Utopia always goes wrong; the best laid plans, etc. is truth as well as a cliché. Sometimes it can take generations for the plans to go awry.
In Building Harlequin's Moon, a novel by Larry Niven and Brenda Cooper, the plan to build utopia goes off the rails right away for the John Glenn, a colony ship fleeing a Solar System filled with rogue AIs. They were supposed to come out at the planet Ymir side-by-side with another colony ship, ready to deploy nanotechnology to terraform Ymir into an ideal place to build a new Earth. Instead, their engines go out of kilter, delivering them to Harlequin.
Their only option is to assemble the material from Harlequin's rings into a moon, then wake the frozen colonists and lead them through terraforming the new moon, Selene. It will take generations of effort to re-create the supplies and fuel they need to go on to Ymir—which by this time, may be already terraformed by the crew and colonists from their sister ship.
It will mean centuries, even millennia, of effort. They must take care not to let the AI tools they have grow too intelligent, lest the same thing that happened on Earth occur in the Harlequin system. And there will not be room in the rebuilt ship for all the colonists on Selene when they are done.
How they balance the needs of the ship with the needs of the colony, the growing tension between the Earth-born ruling elite from the original ship's crew (who seem to live forever due to repeated freezings) and the Children of Selene (the short-lived colonists), and the dawning realization that Ymir might not be the last best hope for the human race after all, give this novel a strength that we haven't seen since Ringworld.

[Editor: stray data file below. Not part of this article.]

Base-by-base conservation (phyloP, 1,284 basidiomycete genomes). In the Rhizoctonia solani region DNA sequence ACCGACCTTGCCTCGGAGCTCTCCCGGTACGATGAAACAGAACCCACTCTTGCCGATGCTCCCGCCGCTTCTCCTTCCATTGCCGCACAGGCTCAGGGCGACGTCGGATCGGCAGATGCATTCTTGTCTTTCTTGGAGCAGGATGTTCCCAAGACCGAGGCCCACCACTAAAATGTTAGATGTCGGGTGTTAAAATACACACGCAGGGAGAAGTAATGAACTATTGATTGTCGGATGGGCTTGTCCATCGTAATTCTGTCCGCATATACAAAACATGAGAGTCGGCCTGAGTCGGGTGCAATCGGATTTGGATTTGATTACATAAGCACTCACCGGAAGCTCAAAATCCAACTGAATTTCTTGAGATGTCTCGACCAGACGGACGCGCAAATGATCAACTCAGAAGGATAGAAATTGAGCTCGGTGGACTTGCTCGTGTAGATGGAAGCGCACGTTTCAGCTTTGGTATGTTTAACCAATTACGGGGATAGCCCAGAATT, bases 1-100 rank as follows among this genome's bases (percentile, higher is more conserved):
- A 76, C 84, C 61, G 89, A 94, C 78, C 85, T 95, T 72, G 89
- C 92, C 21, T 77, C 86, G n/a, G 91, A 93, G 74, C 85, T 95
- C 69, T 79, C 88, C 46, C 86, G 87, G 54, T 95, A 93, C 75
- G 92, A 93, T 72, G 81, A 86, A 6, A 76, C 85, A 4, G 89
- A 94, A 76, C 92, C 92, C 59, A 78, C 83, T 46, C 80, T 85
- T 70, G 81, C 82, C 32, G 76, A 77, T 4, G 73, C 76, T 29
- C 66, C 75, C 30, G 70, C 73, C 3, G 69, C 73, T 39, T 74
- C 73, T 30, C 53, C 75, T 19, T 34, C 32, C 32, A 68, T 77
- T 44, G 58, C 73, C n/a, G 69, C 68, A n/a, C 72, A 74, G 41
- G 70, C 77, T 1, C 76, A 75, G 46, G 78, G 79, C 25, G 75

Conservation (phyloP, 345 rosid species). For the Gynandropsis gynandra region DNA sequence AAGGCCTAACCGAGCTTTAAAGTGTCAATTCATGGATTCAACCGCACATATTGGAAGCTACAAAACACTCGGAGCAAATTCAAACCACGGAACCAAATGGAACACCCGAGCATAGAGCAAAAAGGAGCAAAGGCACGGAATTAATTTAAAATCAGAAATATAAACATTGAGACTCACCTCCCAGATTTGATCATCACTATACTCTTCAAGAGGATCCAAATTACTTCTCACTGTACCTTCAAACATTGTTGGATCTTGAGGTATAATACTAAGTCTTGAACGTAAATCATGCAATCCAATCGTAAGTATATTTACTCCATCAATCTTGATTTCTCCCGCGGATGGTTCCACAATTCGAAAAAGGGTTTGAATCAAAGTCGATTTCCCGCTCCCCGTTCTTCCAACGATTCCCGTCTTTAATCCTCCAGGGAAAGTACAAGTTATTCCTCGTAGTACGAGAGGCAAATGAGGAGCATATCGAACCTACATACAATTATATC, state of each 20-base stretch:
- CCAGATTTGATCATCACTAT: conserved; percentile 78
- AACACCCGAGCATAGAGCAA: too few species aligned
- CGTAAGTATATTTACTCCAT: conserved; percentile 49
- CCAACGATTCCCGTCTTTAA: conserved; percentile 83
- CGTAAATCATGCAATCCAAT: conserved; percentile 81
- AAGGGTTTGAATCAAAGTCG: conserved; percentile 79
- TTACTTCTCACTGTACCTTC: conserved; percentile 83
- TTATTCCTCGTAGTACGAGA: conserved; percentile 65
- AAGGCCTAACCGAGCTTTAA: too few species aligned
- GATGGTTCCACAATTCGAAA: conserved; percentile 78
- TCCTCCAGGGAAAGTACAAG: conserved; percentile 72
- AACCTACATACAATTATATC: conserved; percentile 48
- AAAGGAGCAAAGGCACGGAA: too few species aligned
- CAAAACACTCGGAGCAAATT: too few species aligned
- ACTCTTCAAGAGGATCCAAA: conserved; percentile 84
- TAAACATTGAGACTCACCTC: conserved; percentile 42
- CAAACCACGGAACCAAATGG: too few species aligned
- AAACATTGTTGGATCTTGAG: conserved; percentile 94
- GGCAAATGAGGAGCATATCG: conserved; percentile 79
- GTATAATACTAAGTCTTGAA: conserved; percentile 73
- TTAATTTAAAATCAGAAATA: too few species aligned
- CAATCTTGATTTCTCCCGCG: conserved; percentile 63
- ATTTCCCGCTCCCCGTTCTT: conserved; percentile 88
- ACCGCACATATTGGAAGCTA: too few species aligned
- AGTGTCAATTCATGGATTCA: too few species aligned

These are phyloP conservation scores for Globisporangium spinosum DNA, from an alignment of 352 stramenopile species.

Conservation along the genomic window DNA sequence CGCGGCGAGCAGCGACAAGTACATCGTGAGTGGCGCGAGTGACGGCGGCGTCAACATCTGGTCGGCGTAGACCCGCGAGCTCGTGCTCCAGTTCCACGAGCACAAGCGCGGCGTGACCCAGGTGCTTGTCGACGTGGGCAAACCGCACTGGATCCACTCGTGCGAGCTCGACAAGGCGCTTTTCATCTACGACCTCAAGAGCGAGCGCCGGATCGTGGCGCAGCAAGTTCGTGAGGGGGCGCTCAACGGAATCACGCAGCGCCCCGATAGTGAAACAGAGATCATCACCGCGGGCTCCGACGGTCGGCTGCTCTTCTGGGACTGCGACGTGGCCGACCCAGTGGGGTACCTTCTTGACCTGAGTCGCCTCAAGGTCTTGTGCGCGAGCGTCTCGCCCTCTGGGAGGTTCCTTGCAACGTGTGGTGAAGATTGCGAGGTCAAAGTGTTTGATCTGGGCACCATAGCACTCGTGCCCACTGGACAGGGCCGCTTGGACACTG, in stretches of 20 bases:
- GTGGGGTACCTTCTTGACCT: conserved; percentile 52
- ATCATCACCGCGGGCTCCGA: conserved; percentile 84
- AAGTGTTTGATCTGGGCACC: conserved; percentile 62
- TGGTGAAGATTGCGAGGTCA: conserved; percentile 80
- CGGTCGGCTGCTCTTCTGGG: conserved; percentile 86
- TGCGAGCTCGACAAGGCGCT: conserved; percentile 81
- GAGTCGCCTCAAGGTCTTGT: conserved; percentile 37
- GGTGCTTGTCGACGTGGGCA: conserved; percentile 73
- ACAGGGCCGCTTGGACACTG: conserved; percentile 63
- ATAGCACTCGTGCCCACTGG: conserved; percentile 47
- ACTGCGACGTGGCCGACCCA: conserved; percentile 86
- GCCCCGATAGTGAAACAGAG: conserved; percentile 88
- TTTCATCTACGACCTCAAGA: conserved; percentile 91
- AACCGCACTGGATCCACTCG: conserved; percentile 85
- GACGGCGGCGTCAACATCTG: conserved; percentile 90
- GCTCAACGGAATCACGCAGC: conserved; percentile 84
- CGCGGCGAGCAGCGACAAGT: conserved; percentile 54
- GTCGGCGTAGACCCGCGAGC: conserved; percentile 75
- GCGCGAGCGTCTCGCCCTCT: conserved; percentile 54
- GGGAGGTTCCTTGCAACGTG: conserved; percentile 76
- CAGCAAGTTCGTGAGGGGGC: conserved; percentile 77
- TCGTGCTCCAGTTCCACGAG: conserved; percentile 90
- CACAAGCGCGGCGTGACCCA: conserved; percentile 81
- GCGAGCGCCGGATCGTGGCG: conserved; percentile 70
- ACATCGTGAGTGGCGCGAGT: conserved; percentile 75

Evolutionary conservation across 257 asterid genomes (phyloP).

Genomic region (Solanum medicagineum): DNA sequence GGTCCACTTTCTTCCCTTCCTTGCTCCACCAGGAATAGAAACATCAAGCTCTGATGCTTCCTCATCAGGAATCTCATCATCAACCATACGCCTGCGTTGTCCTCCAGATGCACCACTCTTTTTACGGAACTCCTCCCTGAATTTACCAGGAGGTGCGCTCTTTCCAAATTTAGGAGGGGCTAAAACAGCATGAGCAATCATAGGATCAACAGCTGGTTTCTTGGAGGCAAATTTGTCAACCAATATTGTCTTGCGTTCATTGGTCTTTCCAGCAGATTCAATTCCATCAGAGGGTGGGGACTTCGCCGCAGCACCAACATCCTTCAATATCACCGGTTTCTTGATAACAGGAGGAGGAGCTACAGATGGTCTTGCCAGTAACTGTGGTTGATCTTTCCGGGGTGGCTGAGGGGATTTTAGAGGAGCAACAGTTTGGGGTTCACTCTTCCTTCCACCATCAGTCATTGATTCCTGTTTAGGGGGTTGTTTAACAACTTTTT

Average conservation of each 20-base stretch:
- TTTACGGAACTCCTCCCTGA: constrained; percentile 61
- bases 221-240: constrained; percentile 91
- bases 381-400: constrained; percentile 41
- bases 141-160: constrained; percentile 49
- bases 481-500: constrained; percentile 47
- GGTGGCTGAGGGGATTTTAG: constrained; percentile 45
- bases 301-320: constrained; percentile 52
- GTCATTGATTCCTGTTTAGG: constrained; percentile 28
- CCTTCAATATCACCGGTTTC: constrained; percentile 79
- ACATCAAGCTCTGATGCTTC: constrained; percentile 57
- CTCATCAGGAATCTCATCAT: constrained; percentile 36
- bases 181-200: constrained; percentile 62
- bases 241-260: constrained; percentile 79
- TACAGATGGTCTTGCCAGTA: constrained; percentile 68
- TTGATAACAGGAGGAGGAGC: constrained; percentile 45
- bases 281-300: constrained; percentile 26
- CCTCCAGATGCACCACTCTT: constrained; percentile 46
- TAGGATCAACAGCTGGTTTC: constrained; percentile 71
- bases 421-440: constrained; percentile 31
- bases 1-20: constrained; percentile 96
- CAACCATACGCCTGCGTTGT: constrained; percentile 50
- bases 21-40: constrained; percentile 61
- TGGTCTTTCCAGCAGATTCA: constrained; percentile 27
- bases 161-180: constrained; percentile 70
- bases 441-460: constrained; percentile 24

I had trouble getting into the novel; there is a confusion of flash-back and dreaming in the opening chapters that takes some deciphering. Once I had these sorted out in my mind, however, the remainder of the story was very engrossing. This is mostly due to strong characters. An Earth-born woman refuses to take take further restorative Sleep, Selene's Children are growing aware of the way they are being short-changed by the ship's crew, and Gabriel, the leader of the Earth-born crew and the teacher of Selene's Children, will have to make a drastic decision about the future of Selene itself.
It is also absorbing because of Niven's strength in describing future technology and cosmic-sized engineering works. We are there for the building of a planetoid from what is essentially space-dust; we come along while the assembled moon cools and is made habitable. This story is even more enjoyable because all the engineering is the work of Man—no aliens lurk in the corners of the narrative. The closest thing to an alien is the deliberately-crippled AI pilot of the John Glenn, Astronaut, a character strongly reminiscent of Heinlein's Mike in The Moon is a Harsh Mistress.
Larry Niven has a genuine talent for finding collaborative writers and nurturing them, to match with his other well-known talent: creating elaborate, but believable, technological cultures. With Brenda Cooper, he has written a worthy shelf-mate to Ringworld.